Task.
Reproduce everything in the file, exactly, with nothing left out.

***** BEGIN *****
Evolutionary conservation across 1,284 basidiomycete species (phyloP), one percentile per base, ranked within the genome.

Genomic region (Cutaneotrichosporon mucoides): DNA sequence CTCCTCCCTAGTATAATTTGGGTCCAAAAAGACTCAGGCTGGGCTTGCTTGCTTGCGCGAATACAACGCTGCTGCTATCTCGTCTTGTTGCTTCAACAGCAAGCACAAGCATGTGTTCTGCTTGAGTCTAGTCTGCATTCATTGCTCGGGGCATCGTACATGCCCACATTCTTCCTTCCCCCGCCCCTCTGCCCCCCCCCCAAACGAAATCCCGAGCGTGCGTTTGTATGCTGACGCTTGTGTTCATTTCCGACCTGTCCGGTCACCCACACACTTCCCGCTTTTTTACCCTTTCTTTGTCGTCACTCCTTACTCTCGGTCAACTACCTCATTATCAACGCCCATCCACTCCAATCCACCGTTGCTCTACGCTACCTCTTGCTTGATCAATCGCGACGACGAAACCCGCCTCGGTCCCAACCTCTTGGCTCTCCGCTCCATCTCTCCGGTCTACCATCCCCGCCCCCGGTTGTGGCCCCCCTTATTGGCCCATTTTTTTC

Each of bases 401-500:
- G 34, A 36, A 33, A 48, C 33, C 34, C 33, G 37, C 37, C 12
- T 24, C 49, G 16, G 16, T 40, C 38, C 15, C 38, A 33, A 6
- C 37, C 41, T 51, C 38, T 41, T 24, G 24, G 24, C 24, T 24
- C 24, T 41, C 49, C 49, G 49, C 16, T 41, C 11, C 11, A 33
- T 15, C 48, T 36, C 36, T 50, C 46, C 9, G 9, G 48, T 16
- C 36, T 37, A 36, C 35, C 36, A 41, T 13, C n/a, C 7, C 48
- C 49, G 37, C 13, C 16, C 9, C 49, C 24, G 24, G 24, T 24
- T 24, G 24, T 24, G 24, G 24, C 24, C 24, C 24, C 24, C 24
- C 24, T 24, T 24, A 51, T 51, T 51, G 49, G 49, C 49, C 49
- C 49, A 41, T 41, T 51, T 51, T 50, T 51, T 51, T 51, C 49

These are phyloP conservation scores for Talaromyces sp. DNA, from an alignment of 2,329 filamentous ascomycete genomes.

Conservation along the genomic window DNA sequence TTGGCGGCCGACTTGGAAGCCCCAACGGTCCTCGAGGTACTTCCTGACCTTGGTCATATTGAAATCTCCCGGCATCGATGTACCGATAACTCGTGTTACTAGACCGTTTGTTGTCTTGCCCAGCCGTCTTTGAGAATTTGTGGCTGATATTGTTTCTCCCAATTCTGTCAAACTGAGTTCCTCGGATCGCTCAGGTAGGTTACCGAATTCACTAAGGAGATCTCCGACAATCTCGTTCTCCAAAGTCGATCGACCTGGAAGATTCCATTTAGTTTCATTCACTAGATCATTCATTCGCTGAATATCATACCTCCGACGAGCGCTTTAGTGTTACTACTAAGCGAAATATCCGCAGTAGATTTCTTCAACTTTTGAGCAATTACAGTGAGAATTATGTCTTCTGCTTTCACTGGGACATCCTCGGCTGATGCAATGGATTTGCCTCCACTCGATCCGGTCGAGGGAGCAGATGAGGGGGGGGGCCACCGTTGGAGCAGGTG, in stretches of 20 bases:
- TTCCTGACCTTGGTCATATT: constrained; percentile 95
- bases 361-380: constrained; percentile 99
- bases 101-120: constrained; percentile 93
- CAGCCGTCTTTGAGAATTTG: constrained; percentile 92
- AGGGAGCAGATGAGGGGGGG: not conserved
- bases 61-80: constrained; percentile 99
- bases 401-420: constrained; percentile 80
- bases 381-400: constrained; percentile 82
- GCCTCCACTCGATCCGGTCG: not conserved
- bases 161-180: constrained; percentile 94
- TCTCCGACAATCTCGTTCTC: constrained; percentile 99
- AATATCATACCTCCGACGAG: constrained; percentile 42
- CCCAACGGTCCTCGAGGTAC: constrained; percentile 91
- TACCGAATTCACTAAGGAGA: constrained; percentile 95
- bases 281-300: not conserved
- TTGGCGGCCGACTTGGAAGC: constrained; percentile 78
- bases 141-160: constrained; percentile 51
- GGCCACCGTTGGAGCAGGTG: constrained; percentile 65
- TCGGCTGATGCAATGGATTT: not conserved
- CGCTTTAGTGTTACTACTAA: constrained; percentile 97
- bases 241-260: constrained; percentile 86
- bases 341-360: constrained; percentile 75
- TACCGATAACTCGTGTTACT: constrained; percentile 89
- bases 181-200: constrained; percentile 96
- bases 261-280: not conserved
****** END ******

Evolutionary conservation across 1,284 basidiomycete species (phyloP), one percentile per base, ranked within the genome.

Genomic region (Cutaneotrichosporon mucoides): DNA sequence CTCCTCCCTAGTATAATTTGGGTCCAAAAAGACTCAGGCTGGGCTTGCTTGCTTGCGCGAATACAACGCTGCTGCTATCTCGTCTTGTTGCTTCAACAGCAAGCACAAGCATGTGTTCTGCTTGAGTCTAGTCTGCATTCATTGCTCGGGGCATCGTACATGCCCACATTCTTCCTTCCCCCGCCCCTCTGCCCCCCCCCCAAACGAAATCCCGAGCGTGCGTTTGTATGCTGACGCTTGTGTTCATTTCCGACCTGTCCGGTCACCCACACACTTCCCGCTTTTTTACCCTTTCTTTGTCGTCACTCCTTACTCTCGGTCAACTACCTCATTATCAACGCCCATCCACTCCAATCCACCGTTGCTCTACGCTACCTCTTGCTTGATCAATCGCGACGACGAAACCCGCCTCGGTCCCAACCTCTTGGCTCTCCGCTCCATCTCTCCGGTCTACCATCCCCGCCCCCGGTTGTGGCCCCCCTTATTGGCCCATTTTTTTC

Each of bases 401-500:
- G 34, A 36, A 33, A 48, C 33, C 34, C 33, G 37, C 37, C 12
- T 24, C 49, G 16, G 16, T 40, C 38, C 15, C 38, A 33, A 6
- C 37, C 41, T 51, C 38, T 41, T 24, G 24, G 24, C 24, T 24
- C 24, T 41, C 49, C 49, G 49, C 16, T 41, C 11, C 11, A 33
- T 15, C 48, T 36, C 36, T 50, C 46, C 9, G 9, G 48, T 16
- C 36, T 37, A 36, C 35, C 36, A 41, T 13, C n/a, C 7, C 48
- C 49, G 37, C 13, C 16, C 9, C 49, C 24, G 24, G 24, T 24
- T 24, G 24, T 24, G 24, G 24, C 24, C 24, C 24, C 24, C 24
- C 24, T 24, T 24, A 51, T 51, T 51, G 49, G 49, C 49, C 49
- C 49, A 41, T 41, T 51, T 51, T 50, T 51, T 51, T 51, C 49

These are phyloP conservation scores for Talaromyces sp. DNA, from an alignment of 2,329 filamentous ascomycete genomes.

Conservation along the genomic window DNA sequence TTGGCGGCCGACTTGGAAGCCCCAACGGTCCTCGAGGTACTTCCTGACCTTGGTCATATTGAAATCTCCCGGCATCGATGTACCGATAACTCGTGTTACTAGACCGTTTGTTGTCTTGCCCAGCCGTCTTTGAGAATTTGTGGCTGATATTGTTTCTCCCAATTCTGTCAAACTGAGTTCCTCGGATCGCTCAGGTAGGTTACCGAATTCACTAAGGAGATCTCCGACAATCTCGTTCTCCAAAGTCGATCGACCTGGAAGATTCCATTTAGTTTCATTCACTAGATCATTCATTCGCTGAATATCATACCTCCGACGAGCGCTTTAGTGTTACTACTAAGCGAAATATCCGCAGTAGATTTCTTCAACTTTTGAGCAATTACAGTGAGAATTATGTCTTCTGCTTTCACTGGGACATCCTCGGCTGATGCAATGGATTTGCCTCCACTCGATCCGGTCGAGGGAGCAGATGAGGGGGGGGGCCACCGTTGGAGCAGGTG, in stretches of 20 bases:
- TTCCTGACCTTGGTCATATT: constrained; percentile 95
- bases 361-380: constrained; percentile 99
- bases 101-120: constrained; percentile 93
- CAGCCGTCTTTGAGAATTTG: constrained; percentile 92
- AGGGAGCAGATGAGGGGGGG: not conserved
- bases 61-80: constrained; percentile 99
- bases 401-420: constrained; percentile 80
- bases 381-400: constrained; percentile 82
- GCCTCCACTCGATCCGGTCG: not conserved
- bases 161-180: constrained; percentile 94
- TCTCCGACAATCTCGTTCTC: constrained; percentile 99
- AATATCATACCTCCGACGAG: constrained; percentile 42
- CCCAACGGTCCTCGAGGTAC: constrained; percentile 91
- TACCGAATTCACTAAGGAGA: constrained; percentile 95
- bases 281-300: not conserved
- TTGGCGGCCGACTTGGAAGC: constrained; percentile 78
- bases 141-160: constrained; percentile 51
- GGCCACCGTTGGAGCAGGTG: constrained; percentile 65
- TCGGCTGATGCAATGGATTT: not conserved
- CGCTTTAGTGTTACTACTAA: constrained; percentile 97
- bases 241-260: constrained; percentile 86
- bases 341-360: constrained; percentile 75
- TACCGATAACTCGTGTTACT: constrained; percentile 89
- bases 181-200: constrained; percentile 96
- bases 261-280: not conserved